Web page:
Thursday, 2 October 2014

Capital II, Chapter 20 - Part 6

In fact, Marx was well aware that whilst social value/exchange value is objectively determinable, the level of demand is subjective. The social value of a Sinclair C5 is objectively determinable on the basis of the labour-time required for its production. But, if potential consumers decide it has very little use value, for them, they will not buy it. In fact, this subjective valuation of it will feed back into the objective valuation too, because for Marx, it is only socially necessary labour-time that counts. Commodities that are produced and not demanded have no exchange value, however much labour-time was used in their production, because it was not socially necessary.

Marx makes this clear later in Capital III, Chapter 30, where he sets out his theory of crisis in summary. He says, assume there are only workers and capitalists; ignore accidental effects, such as fluctuations in market prices, due to temporary changes in supply and demand. This latter is not insignificant because with the high degree of interrelatedness of the economy, especially as developed by credit, any fluctuation in market prices in one sphere, that prevents the reproduction of capital, or causes a disproportion and misallocation of capital, can have a consequence for the whole economy. But, Marx, having noted this discards it to show how the very process of production leads to crisis. He also discounts the effects of all the frauds and swindles previously outlined, which credit also facilitates.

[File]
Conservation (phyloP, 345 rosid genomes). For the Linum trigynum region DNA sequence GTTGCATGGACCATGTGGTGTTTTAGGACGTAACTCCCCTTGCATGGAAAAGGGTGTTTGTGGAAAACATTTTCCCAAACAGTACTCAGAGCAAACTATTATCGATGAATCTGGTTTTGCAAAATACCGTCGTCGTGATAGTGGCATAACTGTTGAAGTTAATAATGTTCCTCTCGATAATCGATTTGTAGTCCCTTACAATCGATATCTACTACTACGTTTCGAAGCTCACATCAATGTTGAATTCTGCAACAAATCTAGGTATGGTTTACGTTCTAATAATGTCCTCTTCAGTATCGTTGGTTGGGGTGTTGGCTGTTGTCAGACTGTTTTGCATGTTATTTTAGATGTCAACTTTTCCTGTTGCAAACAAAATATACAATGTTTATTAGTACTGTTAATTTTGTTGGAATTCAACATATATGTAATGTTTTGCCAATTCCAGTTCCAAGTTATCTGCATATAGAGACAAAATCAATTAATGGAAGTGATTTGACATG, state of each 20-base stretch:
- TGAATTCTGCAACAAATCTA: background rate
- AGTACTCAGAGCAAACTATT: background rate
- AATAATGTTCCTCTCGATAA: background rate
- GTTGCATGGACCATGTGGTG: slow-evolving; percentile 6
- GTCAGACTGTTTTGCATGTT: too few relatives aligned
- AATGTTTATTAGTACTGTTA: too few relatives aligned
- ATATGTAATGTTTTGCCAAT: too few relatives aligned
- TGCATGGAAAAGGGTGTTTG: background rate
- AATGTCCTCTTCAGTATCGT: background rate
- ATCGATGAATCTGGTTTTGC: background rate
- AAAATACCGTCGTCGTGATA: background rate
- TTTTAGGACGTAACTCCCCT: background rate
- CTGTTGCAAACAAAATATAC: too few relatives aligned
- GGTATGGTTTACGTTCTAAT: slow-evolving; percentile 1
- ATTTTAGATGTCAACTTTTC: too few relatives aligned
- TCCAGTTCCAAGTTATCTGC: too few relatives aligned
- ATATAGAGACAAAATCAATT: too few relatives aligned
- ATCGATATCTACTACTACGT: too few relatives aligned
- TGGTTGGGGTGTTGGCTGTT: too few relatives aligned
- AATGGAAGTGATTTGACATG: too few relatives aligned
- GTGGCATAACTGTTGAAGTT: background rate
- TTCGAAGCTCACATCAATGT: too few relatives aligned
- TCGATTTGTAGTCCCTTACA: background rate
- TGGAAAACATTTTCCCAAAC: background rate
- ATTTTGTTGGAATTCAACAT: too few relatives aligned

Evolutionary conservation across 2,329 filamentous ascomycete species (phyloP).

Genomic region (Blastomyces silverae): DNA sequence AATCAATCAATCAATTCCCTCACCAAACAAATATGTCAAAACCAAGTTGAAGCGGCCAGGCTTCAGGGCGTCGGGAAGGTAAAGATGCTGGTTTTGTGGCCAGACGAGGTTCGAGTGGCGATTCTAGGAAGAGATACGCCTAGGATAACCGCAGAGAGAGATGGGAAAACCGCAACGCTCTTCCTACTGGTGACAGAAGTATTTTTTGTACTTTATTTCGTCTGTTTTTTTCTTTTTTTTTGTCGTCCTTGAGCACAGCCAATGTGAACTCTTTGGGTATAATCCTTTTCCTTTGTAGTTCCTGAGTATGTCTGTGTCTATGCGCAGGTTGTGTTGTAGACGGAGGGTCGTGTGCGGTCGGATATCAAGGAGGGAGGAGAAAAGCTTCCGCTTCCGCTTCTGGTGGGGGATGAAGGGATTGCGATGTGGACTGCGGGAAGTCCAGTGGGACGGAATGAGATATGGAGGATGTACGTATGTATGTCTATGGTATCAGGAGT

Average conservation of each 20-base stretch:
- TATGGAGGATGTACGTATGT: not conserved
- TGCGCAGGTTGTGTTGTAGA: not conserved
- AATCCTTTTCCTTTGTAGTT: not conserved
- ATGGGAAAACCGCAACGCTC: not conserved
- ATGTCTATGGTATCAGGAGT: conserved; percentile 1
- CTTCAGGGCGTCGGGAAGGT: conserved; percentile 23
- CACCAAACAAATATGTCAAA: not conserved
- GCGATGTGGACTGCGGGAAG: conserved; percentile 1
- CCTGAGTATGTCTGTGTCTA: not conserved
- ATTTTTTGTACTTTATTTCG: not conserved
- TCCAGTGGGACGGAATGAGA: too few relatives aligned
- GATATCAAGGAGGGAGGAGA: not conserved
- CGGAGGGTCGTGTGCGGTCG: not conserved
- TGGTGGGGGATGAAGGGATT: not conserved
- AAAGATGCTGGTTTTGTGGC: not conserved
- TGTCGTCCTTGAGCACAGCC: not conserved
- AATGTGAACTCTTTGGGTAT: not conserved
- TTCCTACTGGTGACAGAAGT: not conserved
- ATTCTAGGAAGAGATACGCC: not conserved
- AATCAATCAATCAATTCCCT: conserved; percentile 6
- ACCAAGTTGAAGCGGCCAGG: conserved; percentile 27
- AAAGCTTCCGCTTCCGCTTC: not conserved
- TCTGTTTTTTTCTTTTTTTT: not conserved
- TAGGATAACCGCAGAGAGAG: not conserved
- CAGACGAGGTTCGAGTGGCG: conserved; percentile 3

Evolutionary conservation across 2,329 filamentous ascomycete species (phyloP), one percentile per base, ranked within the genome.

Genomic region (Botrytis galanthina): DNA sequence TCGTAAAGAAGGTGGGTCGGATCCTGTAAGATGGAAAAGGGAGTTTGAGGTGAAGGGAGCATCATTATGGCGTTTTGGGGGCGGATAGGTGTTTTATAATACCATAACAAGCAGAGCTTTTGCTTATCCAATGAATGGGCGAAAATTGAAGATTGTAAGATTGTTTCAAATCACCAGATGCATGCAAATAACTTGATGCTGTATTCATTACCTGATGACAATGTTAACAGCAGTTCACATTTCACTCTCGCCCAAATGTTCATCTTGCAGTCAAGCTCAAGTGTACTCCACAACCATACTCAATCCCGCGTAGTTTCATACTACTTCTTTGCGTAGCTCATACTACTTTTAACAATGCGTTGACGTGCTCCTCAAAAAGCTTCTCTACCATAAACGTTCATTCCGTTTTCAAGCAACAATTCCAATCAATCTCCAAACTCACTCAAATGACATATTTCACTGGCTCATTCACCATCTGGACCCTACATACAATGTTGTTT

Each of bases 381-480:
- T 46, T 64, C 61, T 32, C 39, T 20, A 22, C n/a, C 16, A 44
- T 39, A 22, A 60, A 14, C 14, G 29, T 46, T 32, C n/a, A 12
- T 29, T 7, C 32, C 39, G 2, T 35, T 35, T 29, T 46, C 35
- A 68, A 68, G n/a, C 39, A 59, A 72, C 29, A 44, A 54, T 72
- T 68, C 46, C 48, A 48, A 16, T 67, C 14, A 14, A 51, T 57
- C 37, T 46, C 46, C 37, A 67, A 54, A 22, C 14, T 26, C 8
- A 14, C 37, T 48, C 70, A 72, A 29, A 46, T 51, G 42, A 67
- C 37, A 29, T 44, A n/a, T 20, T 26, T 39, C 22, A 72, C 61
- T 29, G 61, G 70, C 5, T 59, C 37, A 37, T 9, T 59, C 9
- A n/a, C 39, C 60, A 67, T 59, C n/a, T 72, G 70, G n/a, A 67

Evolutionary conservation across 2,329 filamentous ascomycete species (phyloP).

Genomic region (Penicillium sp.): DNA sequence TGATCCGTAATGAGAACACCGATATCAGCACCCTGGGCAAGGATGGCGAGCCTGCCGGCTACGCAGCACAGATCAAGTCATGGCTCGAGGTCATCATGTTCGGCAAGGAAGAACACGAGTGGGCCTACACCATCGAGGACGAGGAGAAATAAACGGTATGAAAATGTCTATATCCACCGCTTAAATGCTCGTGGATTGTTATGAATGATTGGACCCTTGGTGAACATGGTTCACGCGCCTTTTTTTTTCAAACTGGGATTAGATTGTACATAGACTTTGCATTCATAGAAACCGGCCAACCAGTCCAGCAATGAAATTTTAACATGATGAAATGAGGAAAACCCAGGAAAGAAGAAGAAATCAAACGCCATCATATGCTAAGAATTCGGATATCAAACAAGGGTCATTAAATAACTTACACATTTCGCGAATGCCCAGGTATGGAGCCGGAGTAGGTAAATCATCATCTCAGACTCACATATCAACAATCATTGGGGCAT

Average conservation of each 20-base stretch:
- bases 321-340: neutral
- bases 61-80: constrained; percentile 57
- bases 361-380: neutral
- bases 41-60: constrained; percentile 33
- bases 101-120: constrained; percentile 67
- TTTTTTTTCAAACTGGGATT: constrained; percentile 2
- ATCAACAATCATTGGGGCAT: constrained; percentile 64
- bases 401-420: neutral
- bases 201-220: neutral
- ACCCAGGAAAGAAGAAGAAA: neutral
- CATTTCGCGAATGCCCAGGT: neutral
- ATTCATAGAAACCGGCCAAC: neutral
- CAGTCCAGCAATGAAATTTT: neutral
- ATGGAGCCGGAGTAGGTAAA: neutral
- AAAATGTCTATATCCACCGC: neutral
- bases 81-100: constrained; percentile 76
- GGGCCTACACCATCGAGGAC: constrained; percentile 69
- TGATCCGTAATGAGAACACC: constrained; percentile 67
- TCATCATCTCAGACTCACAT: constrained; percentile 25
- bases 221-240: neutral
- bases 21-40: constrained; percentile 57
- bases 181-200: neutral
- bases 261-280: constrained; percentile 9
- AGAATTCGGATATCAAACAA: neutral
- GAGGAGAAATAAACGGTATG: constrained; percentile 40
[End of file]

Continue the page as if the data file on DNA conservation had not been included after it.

“Then, a crisis could only be explained as the result of a disproportion of production in various branches of the economy, and as a result of a disproportion between the consumption of the capitalists and their accumulation. But as matters stand, the replacement of the capital invested in production depends largely upon the consuming power of the non-producing classes; while the consuming power of the workers is limited partly by the laws of wages, partly by the fact that they are used only as long as they can be profitably employed by the capitalist class. The ultimate reason for all real crises always remains the poverty and restricted consumption of the masses as opposed to the drive of capitalist production to develop the productive forces as though only the absolute consuming power of society constituted their limit.” (Capital III, p 484)

As Marx points out, demand is itself a function of capitalist production, which determines the shape of distribution, as highly unequal.  So, for example in the global economy, millions do not starve because there is insufficient food, but because those millions do not have the income or wealth to buy the food that is available.  At the same time, millions more have income and wealth more than adequate to buy food, and can only be persuaded to buy more at much lower prices.  They already consume so much that they suffer with obesity, and throw away large amounts of the food they buy.

These were issues that Marx could only come to much later, in concretising his theory, but which he did not live long enough to complete. His models here, as with his solution of the Transformation Problem, are then at a high level of abstraction, designed to illustrate that under a series of simplifying assumptions, one of which is general equilibrium, all output can be exchanged.